Wednesday, April 9, 2014

Panasonic HX-WA03

I had planned on an extensive video review on this camera, verbally listing all of the features, etc, but I found the best way to show off a camera is through normal use.

Normal is defined by the fact that I'm not the only one who uses the camera. So the video includes some taken by my kids. If you watch the video, you'll realize that it's not a paradox to say that is also how I define crazy.

The only thing that I didn't do is go for a swim with it. It is supposed to be water proof but the pool at the campground I'm staying at isn't open yet, even though we've already had a few 90°F (32.2°C) days already. I think they have a specific date in mind.

It's been dropped already, twice. It still works just fine, but now there are a few scuff marks. If you are wondering, it wasn't me who dropped it this time. Honest!

Besides the videos on product I'll be posting here, you can check This (not so) Boring Life. I will be posting family videos there. Soon.

There are some features that I miss with my old camera that this doesn't have (shown at the end of the video):
  1. The touchscreen. I miss being able to hit record when the screen is facing towards me. I now have to guess which side is "record" and which side is "picture".
  2. The extreme optical zoom. Don't tell my kids, but I used to use my camera to check what they were doing from a distance. That said, if you zoomed in too far, you lost the anti-shake feature, so I didn't record much.
  3. The shape screams CAMERA. The Panasonic screams "TOY". Although, that might be a benefit for some.
  4. Battery life. The Pansonic has only a 1 hour and 30 minute battery life - give or take a few minutes, depending on what you are doing. I guess this really isn't bad, as I usually take less than an hour of video in a day. I just plug it in overnight.

What is better in this camera:
  1. It's shockproof. I have six kids. I think that's pretty self-explanatory. That said, the Sony did last 3 years, so no complaints here
  2. High res photos. Finally, a  camera that does both well. It also takes higher res videos than depicted here, but really, it's more than you need. Same with the 16MP photos, but who buy just what they need?
  3. It fits better in my bag. The Sony is a bit "round" and it's difficult to put it in any of the pockets in my bag.
  4. It's drool proof... I mean water proof. Even though I hadn't taken it for a swim, the water proof feature has already been tested by my youngest, who's 10 months old.
Unfortunately, the price has gone up on Amazon. I paid $155 (plus insurance). It's now $215 and the Sony listed in my A-Store is $223 (supposedly too low to display, but I'm displaying it here). So they are somewhat competitive in price.

Note: The Sony that's listed below is actually 2 upgrades from my old camera. They may have a lot more features than the older one, but waterproofing isn't one of them.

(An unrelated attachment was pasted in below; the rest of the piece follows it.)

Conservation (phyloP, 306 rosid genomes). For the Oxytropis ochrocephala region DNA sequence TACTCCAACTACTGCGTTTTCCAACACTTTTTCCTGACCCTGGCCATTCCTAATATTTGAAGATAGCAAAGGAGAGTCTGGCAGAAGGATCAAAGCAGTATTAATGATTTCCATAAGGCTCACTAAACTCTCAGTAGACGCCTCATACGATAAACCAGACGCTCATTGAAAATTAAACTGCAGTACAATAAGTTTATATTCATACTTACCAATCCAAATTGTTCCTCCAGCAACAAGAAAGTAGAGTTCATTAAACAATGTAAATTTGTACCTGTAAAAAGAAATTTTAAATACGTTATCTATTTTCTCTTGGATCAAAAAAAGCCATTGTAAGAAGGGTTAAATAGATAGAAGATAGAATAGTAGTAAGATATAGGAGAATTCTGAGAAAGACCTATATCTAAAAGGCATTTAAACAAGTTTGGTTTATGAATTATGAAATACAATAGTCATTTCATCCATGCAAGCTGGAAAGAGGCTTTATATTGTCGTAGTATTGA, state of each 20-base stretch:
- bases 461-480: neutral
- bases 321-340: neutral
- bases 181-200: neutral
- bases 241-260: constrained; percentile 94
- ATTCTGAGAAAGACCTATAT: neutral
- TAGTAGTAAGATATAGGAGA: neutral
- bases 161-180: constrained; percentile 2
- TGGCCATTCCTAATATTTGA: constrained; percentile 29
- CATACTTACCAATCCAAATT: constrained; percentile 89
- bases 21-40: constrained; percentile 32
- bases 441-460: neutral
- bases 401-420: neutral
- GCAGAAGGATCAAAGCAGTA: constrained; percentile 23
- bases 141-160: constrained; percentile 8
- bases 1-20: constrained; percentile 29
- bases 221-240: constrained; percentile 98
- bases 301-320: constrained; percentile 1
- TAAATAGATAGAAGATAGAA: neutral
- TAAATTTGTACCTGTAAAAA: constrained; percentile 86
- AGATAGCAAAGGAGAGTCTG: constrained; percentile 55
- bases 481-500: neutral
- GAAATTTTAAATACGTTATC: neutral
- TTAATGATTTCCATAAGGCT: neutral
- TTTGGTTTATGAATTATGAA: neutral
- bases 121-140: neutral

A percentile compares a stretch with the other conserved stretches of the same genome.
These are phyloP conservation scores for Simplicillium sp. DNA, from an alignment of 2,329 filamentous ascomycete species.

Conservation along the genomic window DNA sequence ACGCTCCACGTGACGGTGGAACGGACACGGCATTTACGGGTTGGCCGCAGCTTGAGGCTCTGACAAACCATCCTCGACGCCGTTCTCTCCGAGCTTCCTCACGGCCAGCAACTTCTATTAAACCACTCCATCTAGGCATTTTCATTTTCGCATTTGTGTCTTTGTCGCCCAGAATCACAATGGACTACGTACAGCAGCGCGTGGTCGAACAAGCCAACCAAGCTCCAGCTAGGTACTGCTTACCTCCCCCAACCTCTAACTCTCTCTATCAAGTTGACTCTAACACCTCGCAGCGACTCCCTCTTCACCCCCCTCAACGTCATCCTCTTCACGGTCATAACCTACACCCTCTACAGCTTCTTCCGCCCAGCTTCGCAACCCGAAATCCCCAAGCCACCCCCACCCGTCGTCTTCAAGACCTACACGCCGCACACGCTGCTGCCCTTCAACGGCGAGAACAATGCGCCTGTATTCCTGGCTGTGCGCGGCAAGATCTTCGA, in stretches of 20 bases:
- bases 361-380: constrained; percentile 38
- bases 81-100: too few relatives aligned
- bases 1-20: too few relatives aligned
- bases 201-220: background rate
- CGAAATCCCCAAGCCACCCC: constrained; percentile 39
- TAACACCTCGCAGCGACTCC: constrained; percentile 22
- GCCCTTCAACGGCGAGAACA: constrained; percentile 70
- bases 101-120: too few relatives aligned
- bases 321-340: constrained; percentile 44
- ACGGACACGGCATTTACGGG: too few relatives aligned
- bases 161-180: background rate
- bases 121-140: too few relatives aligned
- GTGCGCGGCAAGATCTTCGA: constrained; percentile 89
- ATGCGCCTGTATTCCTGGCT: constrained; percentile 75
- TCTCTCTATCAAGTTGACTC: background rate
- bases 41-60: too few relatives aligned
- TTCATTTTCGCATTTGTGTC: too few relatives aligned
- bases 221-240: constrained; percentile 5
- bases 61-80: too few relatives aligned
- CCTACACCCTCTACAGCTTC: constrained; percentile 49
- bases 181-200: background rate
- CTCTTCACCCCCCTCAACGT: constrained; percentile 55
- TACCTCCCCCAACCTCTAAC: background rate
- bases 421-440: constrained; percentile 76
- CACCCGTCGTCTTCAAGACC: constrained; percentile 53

Check them out here:
Sony HDRCX240/B Video Camera with 2.7-Inch LCD (Black)`
Panasonic HX-WA03 Dual Waterproof 16MP Digital Camcorder (white)

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Saturday, March 29, 2014

April 2014 Calendar

Finally, I have it finished. It took longer than usual as I've been doing a lot of updates. Unfortunately, I tried to do them all at once and, of course, that's not possible. It's not as extensive as the last one as I have been focused on migrating a lot of the content to the new domain name. As of this post, the landing page is still nearly blank.

So, now, here's the guide for April. Right-click, click on "download link as." It's in PDF format.

Download for free and enjoy.

FYI: I decided not to use for this link. So you get it straight from the host. If you find it useful enough, feel free to donate to the "encouragement fund" in the left column.

The 80/20 Principle and how it applies to You

There's a book you should check out: The 80/20 Principle: The Secret to Achieving More with Less. This goes into detail on how in life we only use 20% of what we have 80% of the time.Well, it's not exactly 20% and 80%. Sometime it's more extreme: 90% of the world's wealth is held by 1% of the population and some people only use 1% of the English language (consisting of four letter words every other syllable) 90%   of the time to name a few.

To relate this to the home (keep in mind that the percentages will vary):
  • You probably use only 20% of your wardrobe, 80% of the time
  • You use 20% of your kitchen Gadgets 80% of the time
  • You use most likely 20% of your software 80% of the time
Chances are, only 20% of your time benefits you. If you are trying to start a business, it's likely only 20% of what you do is actually useful. The rest is busy work or, what I like to call "stalling work". Something I have a nasty habit of doing. I'm still trying to break that habit.

If you are looking to streamline your life, the best place to start is reading this book, then applying the principles accordingly. If you can remember to do so, ask if what you are doing really does help you. Go through your stuff, and try to remember the last time you used it. It's likely you only used it a few times soon after you bought it, then stuff it into a drawer/closet to be forgotten about.

It might be an opportunity to make some extra cash. Check out Ebay or Craigslist to sell those unused items.

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